@Good Intentions is incisive in his comment, one that would be vitally revealing in any field: how close is theory and practice? As indelicate as it may appear, the question is pertinent but will likely remain unanswered for some time to come, I suppose. It’s the kind of question that would be foremost in the guide I proposed be made collectively here at HT but I guess went unnoticed.:D I’m unsure though that the last video clip reveals a WW connection as the patient said his pain was present before his hernia surgery. It would take some doing to unravel pre and post pain.

      Congrats to @scarletville for his find. Good luck to you and thanks for the great intel you provided. Remember to report how things work out, wonderfully we hope. Before then, it would help to hear your experience with a truss. You said it was helpful. Give us more about that. @Alephy, the coffee connections seems a real one. You had some cramps likely brought on by the strong brew. You though seem to be doing well with WW. I’d be interested in hearing more.

    • #29159

      I’d like to thank scarletville also for that information. I’ve really been struggling to find a hernia specialist in the U.K. who doesn’t just use mesh for everything. I’ve recently been diagnosed with an umbilical hernia and have just had a ct scan to check for others which may be causing me discomfort so this might be a very good option for me also.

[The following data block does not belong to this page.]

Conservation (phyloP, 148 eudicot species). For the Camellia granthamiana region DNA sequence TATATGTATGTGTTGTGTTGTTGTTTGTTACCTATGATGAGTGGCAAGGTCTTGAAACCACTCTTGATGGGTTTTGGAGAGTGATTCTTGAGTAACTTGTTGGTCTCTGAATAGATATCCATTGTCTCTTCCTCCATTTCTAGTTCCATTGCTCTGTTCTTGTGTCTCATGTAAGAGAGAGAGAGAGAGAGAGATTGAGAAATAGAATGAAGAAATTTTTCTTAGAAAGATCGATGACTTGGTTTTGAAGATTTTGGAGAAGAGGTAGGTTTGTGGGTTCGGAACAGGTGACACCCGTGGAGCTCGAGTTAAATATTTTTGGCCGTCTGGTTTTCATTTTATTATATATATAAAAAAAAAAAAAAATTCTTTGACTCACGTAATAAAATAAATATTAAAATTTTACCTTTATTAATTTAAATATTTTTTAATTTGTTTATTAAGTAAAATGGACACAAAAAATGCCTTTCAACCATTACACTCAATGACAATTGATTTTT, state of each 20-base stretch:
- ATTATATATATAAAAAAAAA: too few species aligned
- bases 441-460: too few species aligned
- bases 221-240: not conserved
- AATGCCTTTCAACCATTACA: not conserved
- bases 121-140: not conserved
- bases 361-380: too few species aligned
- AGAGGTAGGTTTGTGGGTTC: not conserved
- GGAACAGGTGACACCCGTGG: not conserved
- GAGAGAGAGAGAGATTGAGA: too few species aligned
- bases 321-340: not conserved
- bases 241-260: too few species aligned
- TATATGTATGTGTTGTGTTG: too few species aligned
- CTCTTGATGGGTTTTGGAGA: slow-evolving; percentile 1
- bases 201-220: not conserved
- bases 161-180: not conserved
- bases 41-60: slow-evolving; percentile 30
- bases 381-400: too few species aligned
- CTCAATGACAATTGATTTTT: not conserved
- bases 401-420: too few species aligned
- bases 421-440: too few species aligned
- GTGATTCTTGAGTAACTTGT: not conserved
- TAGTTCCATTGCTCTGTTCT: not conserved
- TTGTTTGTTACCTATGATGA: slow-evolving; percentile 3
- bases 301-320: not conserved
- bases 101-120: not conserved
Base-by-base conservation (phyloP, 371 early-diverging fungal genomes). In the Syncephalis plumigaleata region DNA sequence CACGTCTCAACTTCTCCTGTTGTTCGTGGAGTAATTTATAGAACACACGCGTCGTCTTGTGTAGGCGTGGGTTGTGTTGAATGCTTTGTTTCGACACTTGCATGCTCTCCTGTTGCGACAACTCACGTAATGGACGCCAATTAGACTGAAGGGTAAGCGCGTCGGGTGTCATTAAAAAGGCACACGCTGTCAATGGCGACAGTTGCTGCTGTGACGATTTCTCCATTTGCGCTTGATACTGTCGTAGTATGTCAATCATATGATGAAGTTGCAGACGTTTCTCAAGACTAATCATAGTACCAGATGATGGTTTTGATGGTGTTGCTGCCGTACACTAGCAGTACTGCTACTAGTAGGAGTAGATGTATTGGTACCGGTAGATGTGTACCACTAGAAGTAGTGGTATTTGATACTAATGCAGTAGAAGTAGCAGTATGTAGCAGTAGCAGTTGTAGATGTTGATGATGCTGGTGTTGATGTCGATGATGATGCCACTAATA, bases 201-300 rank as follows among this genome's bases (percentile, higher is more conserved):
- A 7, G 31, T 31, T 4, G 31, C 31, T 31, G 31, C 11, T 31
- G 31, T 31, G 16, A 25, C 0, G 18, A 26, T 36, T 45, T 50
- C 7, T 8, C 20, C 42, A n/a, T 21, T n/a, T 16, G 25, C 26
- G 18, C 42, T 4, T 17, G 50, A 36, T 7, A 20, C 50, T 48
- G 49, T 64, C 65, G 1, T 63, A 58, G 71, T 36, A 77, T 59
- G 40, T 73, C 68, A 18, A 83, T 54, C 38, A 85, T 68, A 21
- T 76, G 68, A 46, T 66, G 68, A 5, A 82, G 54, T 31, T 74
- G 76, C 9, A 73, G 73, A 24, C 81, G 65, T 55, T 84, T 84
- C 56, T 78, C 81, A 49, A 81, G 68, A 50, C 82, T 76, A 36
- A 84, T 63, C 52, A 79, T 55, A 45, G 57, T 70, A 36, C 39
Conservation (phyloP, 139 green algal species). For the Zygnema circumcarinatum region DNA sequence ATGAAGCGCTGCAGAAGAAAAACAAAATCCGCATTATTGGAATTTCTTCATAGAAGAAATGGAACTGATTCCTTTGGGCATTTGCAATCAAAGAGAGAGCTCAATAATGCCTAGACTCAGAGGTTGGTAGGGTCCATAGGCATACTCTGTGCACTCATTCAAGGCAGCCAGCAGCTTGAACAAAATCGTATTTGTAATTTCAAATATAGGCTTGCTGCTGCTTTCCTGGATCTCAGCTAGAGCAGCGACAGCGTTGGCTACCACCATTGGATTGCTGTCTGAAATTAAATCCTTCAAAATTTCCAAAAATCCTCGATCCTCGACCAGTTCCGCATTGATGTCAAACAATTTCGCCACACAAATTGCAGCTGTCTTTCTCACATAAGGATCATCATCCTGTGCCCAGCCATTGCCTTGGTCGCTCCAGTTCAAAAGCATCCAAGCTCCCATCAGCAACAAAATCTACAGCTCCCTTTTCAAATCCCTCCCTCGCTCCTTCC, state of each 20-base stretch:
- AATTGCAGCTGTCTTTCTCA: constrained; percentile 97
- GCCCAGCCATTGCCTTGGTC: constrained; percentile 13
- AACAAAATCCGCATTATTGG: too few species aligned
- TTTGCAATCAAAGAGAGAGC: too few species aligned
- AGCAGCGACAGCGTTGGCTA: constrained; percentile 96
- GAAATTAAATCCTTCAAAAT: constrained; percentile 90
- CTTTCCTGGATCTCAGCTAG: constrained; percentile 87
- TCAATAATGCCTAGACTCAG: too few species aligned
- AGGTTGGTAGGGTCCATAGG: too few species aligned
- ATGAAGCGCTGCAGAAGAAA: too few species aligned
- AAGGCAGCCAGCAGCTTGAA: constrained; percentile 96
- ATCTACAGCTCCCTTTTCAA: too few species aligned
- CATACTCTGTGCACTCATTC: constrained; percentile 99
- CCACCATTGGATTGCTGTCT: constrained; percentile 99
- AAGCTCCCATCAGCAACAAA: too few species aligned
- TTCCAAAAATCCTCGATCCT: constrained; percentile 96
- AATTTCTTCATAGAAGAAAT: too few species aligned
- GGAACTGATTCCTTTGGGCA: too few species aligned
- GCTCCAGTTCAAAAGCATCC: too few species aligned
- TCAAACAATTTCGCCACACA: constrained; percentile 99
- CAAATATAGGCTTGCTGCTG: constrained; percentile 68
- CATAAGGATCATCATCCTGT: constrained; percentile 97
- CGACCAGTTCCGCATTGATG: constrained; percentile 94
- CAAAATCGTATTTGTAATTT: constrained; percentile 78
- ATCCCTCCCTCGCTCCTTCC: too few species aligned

• #29160

        Mark if it’s really important to you that you get the surgery done in the UK I believe Dr. Andreas Koch does some surgeries in London as well as Germany. I would consider contacting him. As I said though if price does matter the surgeons and facilities are better in Germany at a much better price. Ulrike Muschaweck definitely does surgeries in London but I think the other options are more preferable for your case.

    • #29163

      It would be nice get any surgery done in the U.K. but we don’t seem to have too many options here. I’m not the most travelled so I am a bit apprehensive about the foreign language,flights, booking hotels and finding my way around Germany etc! I would look at that as short term stress though. Getting the best treatment is the most important thing. Cost also being important.
      Hopefully I can get a definitive diagnosis from the NHS then I can make contact with 3+Chirugen where I believe Dr Lorenz is and go from there.
      I may be fortunate enough to just have the umbilical hernia which could mean a suture repair in this country is an option if I can find a good surgeon.
      I wish you the best of luck with your surgery. I think you’ve really stacked the odds in your favour. Things usually work out well when you do that.

    • #29167

      Thanks for the link. It’s much appreciated. Makes me wish I paid more attention in German at school!
      I look forward to reading about a good experience and outcome for you.